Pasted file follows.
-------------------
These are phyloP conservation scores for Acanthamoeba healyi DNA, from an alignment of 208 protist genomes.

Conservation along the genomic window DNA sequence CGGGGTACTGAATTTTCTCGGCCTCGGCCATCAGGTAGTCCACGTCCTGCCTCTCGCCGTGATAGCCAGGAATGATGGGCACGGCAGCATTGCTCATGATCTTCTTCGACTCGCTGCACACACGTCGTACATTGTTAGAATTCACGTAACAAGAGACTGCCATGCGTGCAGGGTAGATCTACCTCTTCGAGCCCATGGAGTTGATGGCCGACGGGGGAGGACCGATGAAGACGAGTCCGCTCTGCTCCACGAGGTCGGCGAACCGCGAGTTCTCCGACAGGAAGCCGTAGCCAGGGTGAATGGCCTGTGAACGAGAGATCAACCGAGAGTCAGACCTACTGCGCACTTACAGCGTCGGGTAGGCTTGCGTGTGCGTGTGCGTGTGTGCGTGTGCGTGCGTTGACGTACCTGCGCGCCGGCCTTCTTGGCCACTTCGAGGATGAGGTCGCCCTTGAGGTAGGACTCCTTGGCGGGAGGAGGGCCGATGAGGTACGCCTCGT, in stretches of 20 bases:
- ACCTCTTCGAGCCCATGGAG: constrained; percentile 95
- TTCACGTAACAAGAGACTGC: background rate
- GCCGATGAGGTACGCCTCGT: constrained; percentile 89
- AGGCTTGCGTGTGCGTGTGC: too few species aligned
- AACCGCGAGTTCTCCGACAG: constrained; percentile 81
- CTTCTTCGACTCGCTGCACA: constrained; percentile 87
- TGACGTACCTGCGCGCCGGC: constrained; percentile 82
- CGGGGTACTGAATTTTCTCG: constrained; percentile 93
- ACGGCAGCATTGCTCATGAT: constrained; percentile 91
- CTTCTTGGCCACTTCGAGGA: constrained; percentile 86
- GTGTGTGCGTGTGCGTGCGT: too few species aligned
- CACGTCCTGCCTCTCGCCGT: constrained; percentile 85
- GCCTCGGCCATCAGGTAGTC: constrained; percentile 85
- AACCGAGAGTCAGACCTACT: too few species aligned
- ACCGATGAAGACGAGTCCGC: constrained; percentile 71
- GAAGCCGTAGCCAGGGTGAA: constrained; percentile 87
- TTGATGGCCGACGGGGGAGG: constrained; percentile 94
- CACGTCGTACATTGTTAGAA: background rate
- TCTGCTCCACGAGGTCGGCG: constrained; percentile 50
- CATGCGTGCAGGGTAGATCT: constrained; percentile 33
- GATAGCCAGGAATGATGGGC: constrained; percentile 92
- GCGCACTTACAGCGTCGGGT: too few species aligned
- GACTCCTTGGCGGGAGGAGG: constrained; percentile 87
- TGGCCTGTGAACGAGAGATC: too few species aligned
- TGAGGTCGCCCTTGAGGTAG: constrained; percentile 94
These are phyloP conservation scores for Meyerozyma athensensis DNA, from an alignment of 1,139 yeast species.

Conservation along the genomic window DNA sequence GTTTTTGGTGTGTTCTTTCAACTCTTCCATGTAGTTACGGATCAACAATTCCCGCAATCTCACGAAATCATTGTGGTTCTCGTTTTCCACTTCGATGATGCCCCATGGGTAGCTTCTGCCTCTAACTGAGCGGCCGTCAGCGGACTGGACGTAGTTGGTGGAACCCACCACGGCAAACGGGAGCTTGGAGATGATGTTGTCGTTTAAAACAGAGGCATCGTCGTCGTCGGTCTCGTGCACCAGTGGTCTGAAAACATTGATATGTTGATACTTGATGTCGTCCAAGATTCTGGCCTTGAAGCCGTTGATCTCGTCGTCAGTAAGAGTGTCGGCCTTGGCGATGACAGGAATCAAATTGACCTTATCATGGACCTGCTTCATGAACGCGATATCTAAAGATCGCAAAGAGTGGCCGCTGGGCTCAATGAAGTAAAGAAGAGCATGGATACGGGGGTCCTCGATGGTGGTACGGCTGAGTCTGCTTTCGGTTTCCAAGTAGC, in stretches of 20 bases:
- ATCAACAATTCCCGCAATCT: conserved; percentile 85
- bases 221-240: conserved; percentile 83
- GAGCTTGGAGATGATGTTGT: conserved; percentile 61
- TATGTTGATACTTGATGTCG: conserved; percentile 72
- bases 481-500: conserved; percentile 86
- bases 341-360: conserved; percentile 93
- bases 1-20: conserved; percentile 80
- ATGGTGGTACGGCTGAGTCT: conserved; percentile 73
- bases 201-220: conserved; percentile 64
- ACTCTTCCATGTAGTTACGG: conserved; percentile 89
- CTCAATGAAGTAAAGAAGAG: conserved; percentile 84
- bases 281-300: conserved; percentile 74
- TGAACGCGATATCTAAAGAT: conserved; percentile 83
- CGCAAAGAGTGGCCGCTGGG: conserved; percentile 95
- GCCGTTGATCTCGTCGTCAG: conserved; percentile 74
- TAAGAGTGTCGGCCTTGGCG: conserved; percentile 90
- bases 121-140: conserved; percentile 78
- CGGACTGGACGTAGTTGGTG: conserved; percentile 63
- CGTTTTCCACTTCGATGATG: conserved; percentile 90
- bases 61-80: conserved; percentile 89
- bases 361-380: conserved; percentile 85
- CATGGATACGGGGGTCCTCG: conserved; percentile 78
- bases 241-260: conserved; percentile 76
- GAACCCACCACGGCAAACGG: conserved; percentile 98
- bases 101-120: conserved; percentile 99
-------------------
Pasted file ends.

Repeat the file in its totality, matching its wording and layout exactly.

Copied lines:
These are phyloP conservation scores for Acanthamoeba healyi DNA, from an alignment of 208 protist genomes.

Conservation along the genomic window DNA sequence CGGGGTACTGAATTTTCTCGGCCTCGGCCATCAGGTAGTCCACGTCCTGCCTCTCGCCGTGATAGCCAGGAATGATGGGCACGGCAGCATTGCTCATGATCTTCTTCGACTCGCTGCACACACGTCGTACATTGTTAGAATTCACGTAACAAGAGACTGCCATGCGTGCAGGGTAGATCTACCTCTTCGAGCCCATGGAGTTGATGGCCGACGGGGGAGGACCGATGAAGACGAGTCCGCTCTGCTCCACGAGGTCGGCGAACCGCGAGTTCTCCGACAGGAAGCCGTAGCCAGGGTGAATGGCCTGTGAACGAGAGATCAACCGAGAGTCAGACCTACTGCGCACTTACAGCGTCGGGTAGGCTTGCGTGTGCGTGTGCGTGTGTGCGTGTGCGTGCGTTGACGTACCTGCGCGCCGGCCTTCTTGGCCACTTCGAGGATGAGGTCGCCCTTGAGGTAGGACTCCTTGGCGGGAGGAGGGCCGATGAGGTACGCCTCGT, in stretches of 20 bases:
- ACCTCTTCGAGCCCATGGAG: constrained; percentile 95
- TTCACGTAACAAGAGACTGC: background rate
- GCCGATGAGGTACGCCTCGT: constrained; percentile 89
- AGGCTTGCGTGTGCGTGTGC: too few species aligned
- AACCGCGAGTTCTCCGACAG: constrained; percentile 81
- CTTCTTCGACTCGCTGCACA: constrained; percentile 87
- TGACGTACCTGCGCGCCGGC: constrained; percentile 82
- CGGGGTACTGAATTTTCTCG: constrained; percentile 93
- ACGGCAGCATTGCTCATGAT: constrained; percentile 91
- CTTCTTGGCCACTTCGAGGA: constrained; percentile 86
- GTGTGTGCGTGTGCGTGCGT: too few species aligned
- CACGTCCTGCCTCTCGCCGT: constrained; percentile 85
- GCCTCGGCCATCAGGTAGTC: constrained; percentile 85
- AACCGAGAGTCAGACCTACT: too few species aligned
- ACCGATGAAGACGAGTCCGC: constrained; percentile 71
- GAAGCCGTAGCCAGGGTGAA: constrained; percentile 87
- TTGATGGCCGACGGGGGAGG: constrained; percentile 94
- CACGTCGTACATTGTTAGAA: background rate
- TCTGCTCCACGAGGTCGGCG: constrained; percentile 50
- CATGCGTGCAGGGTAGATCT: constrained; percentile 33
- GATAGCCAGGAATGATGGGC: constrained; percentile 92
- GCGCACTTACAGCGTCGGGT: too few species aligned
- GACTCCTTGGCGGGAGGAGG: constrained; percentile 87
- TGGCCTGTGAACGAGAGATC: too few species aligned
- TGAGGTCGCCCTTGAGGTAG: constrained; percentile 94
These are phyloP conservation scores for Meyerozyma athensensis DNA, from an alignment of 1,139 yeast species.

Conservation along the genomic window DNA sequence GTTTTTGGTGTGTTCTTTCAACTCTTCCATGTAGTTACGGATCAACAATTCCCGCAATCTCACGAAATCATTGTGGTTCTCGTTTTCCACTTCGATGATGCCCCATGGGTAGCTTCTGCCTCTAACTGAGCGGCCGTCAGCGGACTGGACGTAGTTGGTGGAACCCACCACGGCAAACGGGAGCTTGGAGATGATGTTGTCGTTTAAAACAGAGGCATCGTCGTCGTCGGTCTCGTGCACCAGTGGTCTGAAAACATTGATATGTTGATACTTGATGTCGTCCAAGATTCTGGCCTTGAAGCCGTTGATCTCGTCGTCAGTAAGAGTGTCGGCCTTGGCGATGACAGGAATCAAATTGACCTTATCATGGACCTGCTTCATGAACGCGATATCTAAAGATCGCAAAGAGTGGCCGCTGGGCTCAATGAAGTAAAGAAGAGCATGGATACGGGGGTCCTCGATGGTGGTACGGCTGAGTCTGCTTTCGGTTTCCAAGTAGC, in stretches of 20 bases:
- ATCAACAATTCCCGCAATCT: conserved; percentile 85
- bases 221-240: conserved; percentile 83
- GAGCTTGGAGATGATGTTGT: conserved; percentile 61
- TATGTTGATACTTGATGTCG: conserved; percentile 72
- bases 481-500: conserved; percentile 86
- bases 341-360: conserved; percentile 93
- bases 1-20: conserved; percentile 80
- ATGGTGGTACGGCTGAGTCT: conserved; percentile 73
- bases 201-220: conserved; percentile 64
- ACTCTTCCATGTAGTTACGG: conserved; percentile 89
- CTCAATGAAGTAAAGAAGAG: conserved; percentile 84
- bases 281-300: conserved; percentile 74
- TGAACGCGATATCTAAAGAT: conserved; percentile 83
- CGCAAAGAGTGGCCGCTGGG: conserved; percentile 95
- GCCGTTGATCTCGTCGTCAG: conserved; percentile 74
- TAAGAGTGTCGGCCTTGGCG: conserved; percentile 90
- bases 121-140: conserved; percentile 78
- CGGACTGGACGTAGTTGGTG: conserved; percentile 63
- CGTTTTCCACTTCGATGATG: conserved; percentile 90
- bases 61-80: conserved; percentile 89
- bases 361-380: conserved; percentile 85
- CATGGATACGGGGGTCCTCG: conserved; percentile 78
- bases 241-260: conserved; percentile 76
- GAACCCACCACGGCAAACGG: conserved; percentile 98
- bases 101-120: conserved; percentile 99